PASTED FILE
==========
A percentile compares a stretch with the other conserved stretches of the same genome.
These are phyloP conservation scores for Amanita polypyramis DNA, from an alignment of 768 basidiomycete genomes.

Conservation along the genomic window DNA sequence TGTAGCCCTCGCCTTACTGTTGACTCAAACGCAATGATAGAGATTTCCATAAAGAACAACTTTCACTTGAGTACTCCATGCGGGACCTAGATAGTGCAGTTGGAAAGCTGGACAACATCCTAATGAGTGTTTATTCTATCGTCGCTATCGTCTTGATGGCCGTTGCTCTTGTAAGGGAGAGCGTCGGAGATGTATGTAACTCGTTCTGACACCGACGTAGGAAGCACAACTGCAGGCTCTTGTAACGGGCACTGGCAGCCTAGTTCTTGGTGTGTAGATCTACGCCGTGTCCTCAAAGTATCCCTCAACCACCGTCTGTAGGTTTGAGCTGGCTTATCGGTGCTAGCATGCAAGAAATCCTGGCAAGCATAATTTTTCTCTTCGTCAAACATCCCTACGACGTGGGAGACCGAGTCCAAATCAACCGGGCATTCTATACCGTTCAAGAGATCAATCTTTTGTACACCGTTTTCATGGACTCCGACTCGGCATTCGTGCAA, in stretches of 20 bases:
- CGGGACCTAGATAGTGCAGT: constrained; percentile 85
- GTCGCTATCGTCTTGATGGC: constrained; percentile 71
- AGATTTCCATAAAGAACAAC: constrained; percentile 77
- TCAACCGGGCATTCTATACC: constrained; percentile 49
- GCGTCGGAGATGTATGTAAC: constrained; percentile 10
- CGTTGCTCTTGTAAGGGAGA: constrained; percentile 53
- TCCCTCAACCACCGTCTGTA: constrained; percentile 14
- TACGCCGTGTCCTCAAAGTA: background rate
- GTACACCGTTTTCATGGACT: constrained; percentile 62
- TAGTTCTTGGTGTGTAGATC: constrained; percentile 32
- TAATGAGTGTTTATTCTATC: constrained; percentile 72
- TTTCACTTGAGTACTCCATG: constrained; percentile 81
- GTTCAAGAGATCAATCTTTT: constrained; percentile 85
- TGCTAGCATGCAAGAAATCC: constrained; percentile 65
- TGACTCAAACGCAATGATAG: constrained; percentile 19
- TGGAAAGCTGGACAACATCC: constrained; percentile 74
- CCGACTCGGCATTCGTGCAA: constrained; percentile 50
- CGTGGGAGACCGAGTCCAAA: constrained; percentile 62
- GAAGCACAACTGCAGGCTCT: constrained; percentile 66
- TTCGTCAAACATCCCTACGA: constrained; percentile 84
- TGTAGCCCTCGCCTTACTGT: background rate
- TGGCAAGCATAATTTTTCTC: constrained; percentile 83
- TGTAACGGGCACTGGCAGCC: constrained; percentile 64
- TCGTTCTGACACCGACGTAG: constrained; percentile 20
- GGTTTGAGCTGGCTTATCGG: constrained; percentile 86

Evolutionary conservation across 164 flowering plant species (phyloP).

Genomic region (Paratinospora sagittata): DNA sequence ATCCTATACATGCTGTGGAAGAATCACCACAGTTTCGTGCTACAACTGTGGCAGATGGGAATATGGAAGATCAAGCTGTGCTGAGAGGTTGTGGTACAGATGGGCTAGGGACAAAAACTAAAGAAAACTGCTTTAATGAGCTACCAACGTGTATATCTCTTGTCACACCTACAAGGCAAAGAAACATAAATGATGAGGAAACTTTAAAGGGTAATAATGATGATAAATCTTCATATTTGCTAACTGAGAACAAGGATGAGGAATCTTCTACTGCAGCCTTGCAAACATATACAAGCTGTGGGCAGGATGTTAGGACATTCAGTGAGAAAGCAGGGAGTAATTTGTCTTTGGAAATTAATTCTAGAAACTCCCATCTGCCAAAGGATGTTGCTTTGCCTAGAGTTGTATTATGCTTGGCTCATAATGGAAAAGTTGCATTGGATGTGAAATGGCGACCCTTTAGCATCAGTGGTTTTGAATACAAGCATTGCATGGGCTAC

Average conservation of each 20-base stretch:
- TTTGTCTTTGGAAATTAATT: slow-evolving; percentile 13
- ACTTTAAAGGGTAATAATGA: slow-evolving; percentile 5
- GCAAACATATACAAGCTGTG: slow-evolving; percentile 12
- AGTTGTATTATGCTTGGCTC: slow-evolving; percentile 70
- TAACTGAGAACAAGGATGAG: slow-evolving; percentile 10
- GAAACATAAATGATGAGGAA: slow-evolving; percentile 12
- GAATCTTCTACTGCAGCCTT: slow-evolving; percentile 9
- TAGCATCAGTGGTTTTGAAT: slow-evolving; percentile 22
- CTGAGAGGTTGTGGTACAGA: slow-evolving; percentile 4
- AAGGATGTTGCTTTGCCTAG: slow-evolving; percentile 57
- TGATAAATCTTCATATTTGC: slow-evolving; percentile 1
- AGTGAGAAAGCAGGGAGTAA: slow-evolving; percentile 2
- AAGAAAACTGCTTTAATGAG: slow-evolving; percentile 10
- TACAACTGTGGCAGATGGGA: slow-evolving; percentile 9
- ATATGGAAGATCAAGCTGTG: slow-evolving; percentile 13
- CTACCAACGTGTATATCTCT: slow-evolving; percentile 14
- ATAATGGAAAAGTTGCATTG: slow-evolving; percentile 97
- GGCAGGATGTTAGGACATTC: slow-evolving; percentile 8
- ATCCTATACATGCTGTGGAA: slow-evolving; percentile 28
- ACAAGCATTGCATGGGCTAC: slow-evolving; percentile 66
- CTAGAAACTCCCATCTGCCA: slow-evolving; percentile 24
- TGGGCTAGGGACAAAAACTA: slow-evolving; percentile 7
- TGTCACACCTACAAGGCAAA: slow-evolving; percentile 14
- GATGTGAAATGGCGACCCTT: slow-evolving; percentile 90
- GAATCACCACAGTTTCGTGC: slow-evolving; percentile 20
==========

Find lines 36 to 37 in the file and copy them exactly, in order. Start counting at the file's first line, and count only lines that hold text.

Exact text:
- TAACTGAGAACAAGGATGAG: slow-evolving; percentile 10
- GAAACATAAATGATGAGGAA: slow-evolving; percentile 12